Whatever the ISAF strategy in Afghanistan is, it is not pacification.  All of the 130,000 coalition forces are mostly stationed in large camps, Forward Operating Bases (FOBs) and smaller Combat Outposts (COPs).  From there they send patrols into the surrounding areas.  In my conversations with the local population in I found out that armed convoys pass through villages around the Capital from time to time and sometime they stop and patrol.  Sometimes these patrols search houses of relatives of some known insurgent.  These patrols are, understandably, usually quite uneventful.  As these convoys, made of several multi ton vehicles, make their course toward the target village, they are very hard not to notice.  Considering that almost every Afghan has a cell phone, by the time the convoy is anywhere near the village the armed insurgents, if there were any, have a lot of time to make their choice.  They can run away, as they mostly do and make soldiers waste their time, or they can do something even more detrimental to the COIN effort.  It takes only few insurgents, even one is enough, to shoot at a dismounted patrol and then run away.  The patrol will return fire to the house of a very likely innocent civilian and damage or destroy it.  Insurgents get a nice bonus if some civilian is killed in the process.  Patrols in the villages serve little purpose as long as the insurgents have control over the population because the true enemy those patrols are going to face are not armed and cannot be identified without local help.  Sometimes patrols run into armed Taliban and sometimes they kill a few (especially during night raids), but the main problem remains unsolved.  According to Roger Trinquier, killing the insurgents has only limited and temporary effect unless the war organization (as Trinquier calls facilitators) is destroyed.  At the time of writing this essay the Taliban and allied groups have control over population in majority of the Province and employ methods that further strengthen it.  Visiting will not gain people’s trust, only staying will, and visiting is what the Coalition does.  “As one airmobile commander stated after the [Vietnam] war, ‘we should have done less flittin’ and more sittin’.”[11]  If ISAF shows more of the same, and that is flittin’, the fight is already lost.  “The problem is that the insurgents come back, because you cannot be everywhere at once. There’s only so much you can do.’’[12]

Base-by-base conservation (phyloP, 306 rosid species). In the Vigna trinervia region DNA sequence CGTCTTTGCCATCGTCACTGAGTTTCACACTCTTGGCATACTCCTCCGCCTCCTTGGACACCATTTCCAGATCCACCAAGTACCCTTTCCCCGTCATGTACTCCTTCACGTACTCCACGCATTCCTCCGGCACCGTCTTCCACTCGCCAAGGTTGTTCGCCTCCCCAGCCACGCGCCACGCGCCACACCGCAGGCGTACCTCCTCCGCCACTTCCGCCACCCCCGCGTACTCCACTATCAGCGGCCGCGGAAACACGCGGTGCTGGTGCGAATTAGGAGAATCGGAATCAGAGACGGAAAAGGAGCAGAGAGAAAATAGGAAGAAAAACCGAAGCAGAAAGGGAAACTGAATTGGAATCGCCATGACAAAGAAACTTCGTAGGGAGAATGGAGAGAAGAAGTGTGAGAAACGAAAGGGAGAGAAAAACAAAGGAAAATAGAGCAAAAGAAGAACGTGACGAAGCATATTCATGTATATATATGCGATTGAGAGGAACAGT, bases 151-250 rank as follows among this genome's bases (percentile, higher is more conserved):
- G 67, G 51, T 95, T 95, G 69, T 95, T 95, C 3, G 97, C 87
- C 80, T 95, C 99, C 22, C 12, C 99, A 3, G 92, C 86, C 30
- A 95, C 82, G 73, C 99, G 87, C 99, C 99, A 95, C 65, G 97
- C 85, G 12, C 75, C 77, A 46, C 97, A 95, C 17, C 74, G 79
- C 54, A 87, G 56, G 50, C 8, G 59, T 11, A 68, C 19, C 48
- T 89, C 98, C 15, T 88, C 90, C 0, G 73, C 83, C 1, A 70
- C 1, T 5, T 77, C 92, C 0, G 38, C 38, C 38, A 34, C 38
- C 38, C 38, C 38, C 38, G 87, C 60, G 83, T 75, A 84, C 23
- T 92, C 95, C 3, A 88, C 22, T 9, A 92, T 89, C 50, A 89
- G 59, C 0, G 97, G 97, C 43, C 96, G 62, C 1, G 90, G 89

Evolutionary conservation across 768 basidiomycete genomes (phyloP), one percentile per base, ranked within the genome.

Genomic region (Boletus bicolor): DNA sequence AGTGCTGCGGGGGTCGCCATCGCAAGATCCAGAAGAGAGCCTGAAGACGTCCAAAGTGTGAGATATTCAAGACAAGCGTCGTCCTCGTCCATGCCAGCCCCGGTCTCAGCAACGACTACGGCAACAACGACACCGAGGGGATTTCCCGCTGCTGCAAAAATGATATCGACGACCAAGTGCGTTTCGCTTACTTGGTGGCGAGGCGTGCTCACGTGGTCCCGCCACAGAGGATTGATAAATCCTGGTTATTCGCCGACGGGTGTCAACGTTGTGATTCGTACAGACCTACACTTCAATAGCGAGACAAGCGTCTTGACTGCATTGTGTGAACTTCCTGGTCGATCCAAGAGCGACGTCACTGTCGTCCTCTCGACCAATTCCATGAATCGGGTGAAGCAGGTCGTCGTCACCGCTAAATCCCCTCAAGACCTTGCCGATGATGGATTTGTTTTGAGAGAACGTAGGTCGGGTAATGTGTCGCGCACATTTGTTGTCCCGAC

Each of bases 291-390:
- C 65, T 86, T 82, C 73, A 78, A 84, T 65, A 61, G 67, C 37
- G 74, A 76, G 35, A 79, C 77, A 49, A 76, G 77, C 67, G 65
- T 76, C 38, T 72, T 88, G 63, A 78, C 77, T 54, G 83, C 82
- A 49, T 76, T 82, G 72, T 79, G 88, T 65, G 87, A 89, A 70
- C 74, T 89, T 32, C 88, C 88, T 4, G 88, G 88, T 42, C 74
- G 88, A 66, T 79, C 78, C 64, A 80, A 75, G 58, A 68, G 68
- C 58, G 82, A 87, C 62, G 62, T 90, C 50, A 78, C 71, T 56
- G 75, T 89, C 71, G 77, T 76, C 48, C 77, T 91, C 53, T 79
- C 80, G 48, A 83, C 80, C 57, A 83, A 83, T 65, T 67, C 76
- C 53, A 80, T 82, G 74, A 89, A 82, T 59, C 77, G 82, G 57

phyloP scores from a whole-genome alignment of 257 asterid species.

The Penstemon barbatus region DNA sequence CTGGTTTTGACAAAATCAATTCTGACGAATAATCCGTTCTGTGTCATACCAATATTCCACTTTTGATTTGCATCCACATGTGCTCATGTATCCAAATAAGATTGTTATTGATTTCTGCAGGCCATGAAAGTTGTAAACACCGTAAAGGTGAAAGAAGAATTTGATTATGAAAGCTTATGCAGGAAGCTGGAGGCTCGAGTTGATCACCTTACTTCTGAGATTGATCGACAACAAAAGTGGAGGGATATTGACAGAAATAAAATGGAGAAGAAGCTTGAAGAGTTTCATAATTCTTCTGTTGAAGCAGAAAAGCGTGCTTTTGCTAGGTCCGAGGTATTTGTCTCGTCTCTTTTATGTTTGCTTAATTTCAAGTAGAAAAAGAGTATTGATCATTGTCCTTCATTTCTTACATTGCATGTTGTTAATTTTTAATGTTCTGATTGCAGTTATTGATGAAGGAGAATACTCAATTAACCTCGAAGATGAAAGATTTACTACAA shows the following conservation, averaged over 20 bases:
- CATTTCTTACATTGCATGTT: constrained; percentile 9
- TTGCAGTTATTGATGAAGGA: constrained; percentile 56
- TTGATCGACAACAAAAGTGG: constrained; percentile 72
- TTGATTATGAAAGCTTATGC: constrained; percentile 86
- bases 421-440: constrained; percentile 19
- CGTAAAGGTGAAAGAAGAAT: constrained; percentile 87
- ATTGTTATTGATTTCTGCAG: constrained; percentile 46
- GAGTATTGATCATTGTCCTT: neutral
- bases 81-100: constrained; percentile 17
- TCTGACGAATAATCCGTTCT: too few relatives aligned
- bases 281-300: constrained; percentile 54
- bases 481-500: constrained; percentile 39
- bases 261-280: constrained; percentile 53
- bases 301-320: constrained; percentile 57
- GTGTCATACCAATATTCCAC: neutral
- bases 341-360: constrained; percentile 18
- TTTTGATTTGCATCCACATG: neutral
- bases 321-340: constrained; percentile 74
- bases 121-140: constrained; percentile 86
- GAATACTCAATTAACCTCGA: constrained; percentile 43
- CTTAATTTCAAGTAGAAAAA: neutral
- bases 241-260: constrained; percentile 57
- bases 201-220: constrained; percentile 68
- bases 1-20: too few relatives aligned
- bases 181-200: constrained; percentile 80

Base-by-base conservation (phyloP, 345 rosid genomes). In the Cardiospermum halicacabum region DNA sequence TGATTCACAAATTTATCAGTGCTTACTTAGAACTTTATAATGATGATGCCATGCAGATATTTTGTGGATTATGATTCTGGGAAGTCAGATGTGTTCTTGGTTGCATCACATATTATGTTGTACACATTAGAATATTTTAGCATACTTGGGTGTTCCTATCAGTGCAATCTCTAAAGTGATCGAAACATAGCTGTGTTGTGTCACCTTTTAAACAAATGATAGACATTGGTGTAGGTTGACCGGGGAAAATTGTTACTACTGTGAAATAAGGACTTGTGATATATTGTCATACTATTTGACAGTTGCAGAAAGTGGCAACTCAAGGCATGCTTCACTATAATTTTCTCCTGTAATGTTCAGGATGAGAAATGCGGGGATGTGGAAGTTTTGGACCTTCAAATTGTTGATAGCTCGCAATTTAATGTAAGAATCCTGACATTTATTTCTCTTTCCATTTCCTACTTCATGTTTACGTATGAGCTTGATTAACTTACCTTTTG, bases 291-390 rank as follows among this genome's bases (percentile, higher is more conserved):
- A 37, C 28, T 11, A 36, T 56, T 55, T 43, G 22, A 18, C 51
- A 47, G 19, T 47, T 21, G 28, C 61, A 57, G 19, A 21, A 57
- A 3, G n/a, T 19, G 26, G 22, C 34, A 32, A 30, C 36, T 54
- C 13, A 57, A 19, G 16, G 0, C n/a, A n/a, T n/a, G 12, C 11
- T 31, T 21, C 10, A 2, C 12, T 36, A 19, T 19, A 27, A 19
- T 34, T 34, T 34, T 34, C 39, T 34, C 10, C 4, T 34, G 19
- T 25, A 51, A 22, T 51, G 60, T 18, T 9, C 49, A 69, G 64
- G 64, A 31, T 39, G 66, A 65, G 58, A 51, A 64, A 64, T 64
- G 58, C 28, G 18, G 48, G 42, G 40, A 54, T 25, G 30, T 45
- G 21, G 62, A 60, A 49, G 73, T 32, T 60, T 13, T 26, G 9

The main enemy in this war is not the armed fighter roaming in the countryside from village to village.  The main enemy is the facilitator, the member of the political and administrative network that allows the Taliban to acquire supply, recruitment, hiding place, money and intelligence.  Facilitators are on the political frontline of subversion and in competition with the government over administration of the contested people.  “When a country is being subverted it is not being outfought; it is being out-administered. Subversion is literally administration with a minus sign in front.’’[13]  Facilitators intimidate the population into supporting the insurgency through their ability to harm everybody in the village who resist them as they have access to armed fighters. The mere fact that someone’s family can easily be killed is enough deterrent to stand against insurgency.  Once facilitators have this level of psychological control over the population they can easily perform their duties with only a small number of unarmed thugs. Clearly they kill somebody from time to time to prove their point. Many people wonder why the Taliban kill so many of their own people; the answer is to subvert the government and to intimidate the population. Bernard Fall explains the logic clearly: